Tell Your Story Now

Scarlett O’Hara is Irish spunk personified. She has the chutzpah to color way outside the lines. And when life doesn’t turn out the way she hopes, does Scarlett give up? Nope. After all, “Tomorrow is another day.”

Just think: Margaret Mitchell wrote Gone With the Wind, a Pulitzer Prize winning, 1,000 page story, in 1936, without the delete key on a word processor.

The lesson here us Margaret Mitchell DID IT. Over 80 years later (and counting) people still  learn from Miss Scarlett. They still talk about her legacy. As a professional personal historian, time and time again, I hear, “I want to tell my story.”

Then the clincher, “Someday.”

Although three-quarters of Americans intend to tell their stories, they don’t. The project is scribbled on the “Someday List,” but way too often before the Someday calendar page turns, it’s too late. The story and the legacy are lost forever.

I call it the “Someday List Syndrome.” You never know what might happen next year, next month, next week, or even tomorrow. Please don’t play roulette with the universe.

Tell your story now. 

Your descendants deserve to know your story.

They deserve to inherit your legacy. 

Tried and True

Time and time again, I hear, “I WANT to tell my story.”

Time and time again, I hear, “I WANT to tell my story.”

Then the “Someday List Syndrome” swings by and disrupts good intentions.
Way too often before the Someday calendar page turns it’s too late.

Why? The answer is universal: It is hard to get started.

Help has arrived. The following memory joggers are tried and true. They are guaranteed to turn “Someday” into “Today.”

Enjoy . . .

  • What is your first memory?
  • When you were a kid, what did you want to be when you grew up? How did that turn out?
  • Do you have a “road not taken?” What? Why?
  • What do you remember about mealtime when you were growing up? Who sat around the table? What was your favorite meal?
  • If you had all the time in the world and money was not object, what you would do?
  • What is the best gift you ever gave? Received?
  • Who or what is the true love of your life? Why do you say that?
  • Tell a story about a happy time in your life—a sad time.
  • Pretend you are going away on a long trip. What will you write on the note you leave behind on the kitchen table?
  • Tell a story about your childhood home—your childhood neighborhood.
  • Tell a story about your first date—who was it with, what did you do, and where did you go? Did it end with a goodnight kiss? Why or why not?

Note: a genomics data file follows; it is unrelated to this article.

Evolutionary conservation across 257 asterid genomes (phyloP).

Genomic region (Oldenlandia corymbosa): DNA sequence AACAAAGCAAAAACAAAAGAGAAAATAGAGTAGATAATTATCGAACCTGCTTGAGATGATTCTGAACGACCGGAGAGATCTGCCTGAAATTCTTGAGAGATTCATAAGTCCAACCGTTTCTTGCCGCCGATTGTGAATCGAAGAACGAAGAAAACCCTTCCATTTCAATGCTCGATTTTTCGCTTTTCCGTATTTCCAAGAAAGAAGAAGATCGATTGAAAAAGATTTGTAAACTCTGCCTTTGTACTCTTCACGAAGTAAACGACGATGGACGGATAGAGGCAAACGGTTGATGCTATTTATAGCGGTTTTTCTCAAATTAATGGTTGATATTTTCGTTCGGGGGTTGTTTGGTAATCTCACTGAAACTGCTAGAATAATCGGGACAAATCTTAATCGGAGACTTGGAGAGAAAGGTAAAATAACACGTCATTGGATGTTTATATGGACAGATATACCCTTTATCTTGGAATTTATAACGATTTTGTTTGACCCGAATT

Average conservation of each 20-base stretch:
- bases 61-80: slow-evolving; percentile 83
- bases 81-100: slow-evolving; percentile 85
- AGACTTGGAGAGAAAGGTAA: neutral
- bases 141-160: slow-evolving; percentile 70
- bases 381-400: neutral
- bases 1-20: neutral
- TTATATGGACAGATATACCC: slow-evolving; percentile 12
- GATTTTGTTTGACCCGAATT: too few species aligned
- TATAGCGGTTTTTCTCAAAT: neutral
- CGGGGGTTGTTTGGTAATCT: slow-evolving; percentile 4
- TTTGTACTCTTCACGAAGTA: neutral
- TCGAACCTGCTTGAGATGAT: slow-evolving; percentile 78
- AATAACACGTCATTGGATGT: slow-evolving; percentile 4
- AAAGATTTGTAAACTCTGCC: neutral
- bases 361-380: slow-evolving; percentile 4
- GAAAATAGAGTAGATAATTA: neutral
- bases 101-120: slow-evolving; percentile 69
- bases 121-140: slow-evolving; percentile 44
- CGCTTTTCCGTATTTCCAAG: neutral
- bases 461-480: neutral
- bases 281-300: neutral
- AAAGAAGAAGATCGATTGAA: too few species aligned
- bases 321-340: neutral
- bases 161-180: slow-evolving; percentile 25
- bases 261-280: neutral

• Share a secret.
  • How do you hope you will be remembered?
  • Tell a story about a recurring dream. What has that dream come to mean to you?
  • Tell a story about facing a huge challenge. What did you learn?
  • What is your favorite tradition—holiday or otherwise?
  • When you’re feeling down, what makes you smile?
  • If you ruled the world, what changes would you make?
  • Pretend you are creating a time capsule that will be opened 100 years from now. What will you put in it to represent your life and your lifetime? Why?
  • Tell a story about a time and place where you felt truly with yourself and your life.

The Olden Days

Sam is our two-year-old grandson. His vocabulary is expanding rapidly—Sam is VERY smart—still, his favorite word is, “NO!!!”

Sam is our two-year-old grandson. His vocabulary is expanding rapidly—Sam is VERY smart—still, his favorite word is, “NO!!!”

Last week my husband and I were in Atlanta waiting for our delayed flight.
From the next terminal over, we heard, “NO!!!”

Our heads whipped around. We both said, “SAM???”

Of course, the child wasn’t Sam. Too bad. Sam lives in Michigan.
We Skype every week, and I send him a “little something” every month. Still, I don’t get to hug on him nearly enough.

Do you have a Sam in your life—a treasured child who deserves to know your story?

Buy a small tape recorder or a loose-leaf notebook and record your answers to the following questions. You know—what was life like in the “olden days?”

  • Where were you born?
  • What is your first memory?
  • Describe your childhood home.
  • Describe your childhood neighborhood.
  • What games did you play when you were a child?
  • What was your life like before you had a car—TV — microwave— cell phone?
  • What do you remember about elementary school—high school—or perhaps college?
  • What did you want to be when you grew up? How did that turn out?
  • What do you remember about your first job?
  • How did you meet Grandpa (or Grandma)?
  • What do you remember about your wedding—your honeymoon?
  • What do you remember about a happy time—a sad time?
  • What do you remember about the first time you saw ME?
  • What do you hope for YOUR future?
  • What do you hope for MY future?

I Told You So

“MY life isn’t all that interesting. Nobody wants to read MY story.”
WRONG.

“MY life isn’t all that interesting. Nobody wants to read MY story.”
WRONG.

Mark Twain once said. “There is no such thing as an uninteresting life.”

Stories—YOURS included—are powerful.
They:

    • Record and celebrate history
    • Confer and confirm love
    • Pass on values, traditions, and culture
    • Bestow knowledge and wisdom
    • Teach hard-learned life lessons
    • Offer advice and guidance
    • Create a sense of longing, loyalty, and pride
    • Document medical histories
    • Point out connections between seemingly haphazard events
    • Preserve philanthropic traditions
    • Build and sustain meaningful relationship
    • Give meaning to the human experience
    • Guarantee a lasting legacy.

I hate to say, “I told you so.” But I did.